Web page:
1941 - 1960

Mantsebo Amelia 'Matsaba

Female. Acting head of state, 28 Jan 1941-12 Mar 1960. Died 1964.

1960 - 1965

Moshoeshoe II

Son of Simon. Ruled 12 Mar 1960-30 Apr 1965. King 1965-1966.

1965

With political parties having emerged in the 1950s, and the pressure for independence growing, Basutoland is granted autonomy by Britain in 1965. It becomes the kingdom of Basutoland on 30 April of that year. Paramount Chief Moshoeshoe (ie. the chief of chiefs) is now king in his own right, although with a certain level of hand-holding by Britain during this transition process.

1966

Full independence is gained for Basutoland from Britain on 30 October 1966, although the kingdom has already been renamed Lesotho (on 4 October). Chief Leabua Jonathan of the Basotho National Party serves as the state's first prime minister.

Kingdom of Lesotho
AD 1966 - Present Day

The modern Lesotho is unusual in surviving as a kingdom with a ruling family, despite going through the usual process of colonial occupation and subsequent independence. It is a landlocked island state in western South Africa, which surrounds it on all sides along with highlands which mean that many of the villages can be reached only on horseback, by foot, or by light aircraft. It has a population of a little over two million, Sesotho being their main language along with English.

Khoisan hunter-gatherers in this region were largely replaced by Wasja-speaking tribes during the last phase of the Bantu migrations, around AD 1000. A single state eventually emerged in the early nineteenth century, under the leadership of the paramount chiefs of the royal clan of the Bakwena. The new state was quickly drawn under British control as the protectorate of Basutoland, largely on a mutually-agreed basis in order to protect it from Boer settlers who wanted the land. The kingdom gained autonomy from Britain in 1965 as the kingdom of Basutoland. Full independence from Britain followed a year and-a-half later, on 30 October 1966, by which time Basutoland had already become Lesotho (on 4 October 1966). The name roughly translates as the 'country of the Sesotho-speaking people'. Departing the empire on friendly terms, Lesotho remained within the Commonwealth of Nations, with Chief Leabua Jonathan of the Basotho National Party serving as its first prime minister.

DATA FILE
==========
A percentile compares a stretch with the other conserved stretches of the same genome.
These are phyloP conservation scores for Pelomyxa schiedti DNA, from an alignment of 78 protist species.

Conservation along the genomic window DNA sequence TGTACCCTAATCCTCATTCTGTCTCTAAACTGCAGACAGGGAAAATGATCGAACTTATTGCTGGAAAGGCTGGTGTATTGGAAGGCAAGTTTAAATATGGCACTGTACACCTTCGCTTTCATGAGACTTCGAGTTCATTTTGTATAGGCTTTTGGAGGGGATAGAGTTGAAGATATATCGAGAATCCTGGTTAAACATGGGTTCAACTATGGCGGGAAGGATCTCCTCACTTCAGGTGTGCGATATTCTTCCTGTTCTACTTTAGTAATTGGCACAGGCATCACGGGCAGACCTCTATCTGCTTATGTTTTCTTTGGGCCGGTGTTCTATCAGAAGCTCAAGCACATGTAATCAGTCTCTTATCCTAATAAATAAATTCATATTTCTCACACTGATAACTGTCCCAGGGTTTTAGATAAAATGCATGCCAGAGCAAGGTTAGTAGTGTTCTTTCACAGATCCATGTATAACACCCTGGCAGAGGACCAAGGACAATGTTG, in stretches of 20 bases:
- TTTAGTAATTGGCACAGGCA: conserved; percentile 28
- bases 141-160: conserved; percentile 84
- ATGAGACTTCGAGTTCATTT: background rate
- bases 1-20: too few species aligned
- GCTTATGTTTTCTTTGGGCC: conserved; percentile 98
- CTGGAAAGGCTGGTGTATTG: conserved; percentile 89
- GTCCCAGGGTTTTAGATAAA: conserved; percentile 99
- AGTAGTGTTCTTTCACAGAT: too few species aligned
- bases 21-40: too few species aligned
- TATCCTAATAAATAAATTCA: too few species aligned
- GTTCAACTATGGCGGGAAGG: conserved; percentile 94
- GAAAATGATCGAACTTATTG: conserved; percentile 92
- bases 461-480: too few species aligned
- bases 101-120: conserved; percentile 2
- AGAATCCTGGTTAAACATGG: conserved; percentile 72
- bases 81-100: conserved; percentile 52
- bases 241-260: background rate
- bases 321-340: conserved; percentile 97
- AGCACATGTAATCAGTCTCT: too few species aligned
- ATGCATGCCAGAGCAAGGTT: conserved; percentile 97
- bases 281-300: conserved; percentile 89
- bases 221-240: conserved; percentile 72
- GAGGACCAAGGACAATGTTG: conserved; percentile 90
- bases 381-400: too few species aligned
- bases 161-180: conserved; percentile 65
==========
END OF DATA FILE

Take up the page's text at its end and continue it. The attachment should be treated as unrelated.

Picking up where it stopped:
Resources are scarce and a large proportion of people live below the poverty line - a consequence of the harsh environment of the highland plateau and limited agricultural space in the lowlands. The former British protectorate had been heavily dependent on South Africa, and modern Lesotho remains so, to an extent. Over many decades, thousands of workers have been forced by the lack of job opportunities to find work in South African mines. The Lesotho Highlands Water Project was completed in the 1990s to export water to South Africa, this being a natural resource that Lesotho certainly does have in plentiful supply. The kingdom's capital is at Maseru, which is also its largest city.

(Information by Peter Kessler, with additional information from World Population Prospects, Table A1, Department of Economic and Social Affairs Population Division (2009), and from External Links: BBC Country Profiles, and the New York Times, and Lesotho Genealogy.)

1966 - 1970

Moshoeshoe II

King, 30 Oct 1966-10 Feb 1970. Exiled until later in the year.

1970

The ruling national party loses the first general election, but the prime minister, Leabua Jonathan, refuses to cede power to the winning opposition. Instead he declares himself as having been returned as the country's head of state. A low-level and generally ineffective revolt begins against him while the king is reduced to the role of ceremonial monarch and is temporarily sent into exile in the Netherlands.

King Moshoeshoe II of Lesotho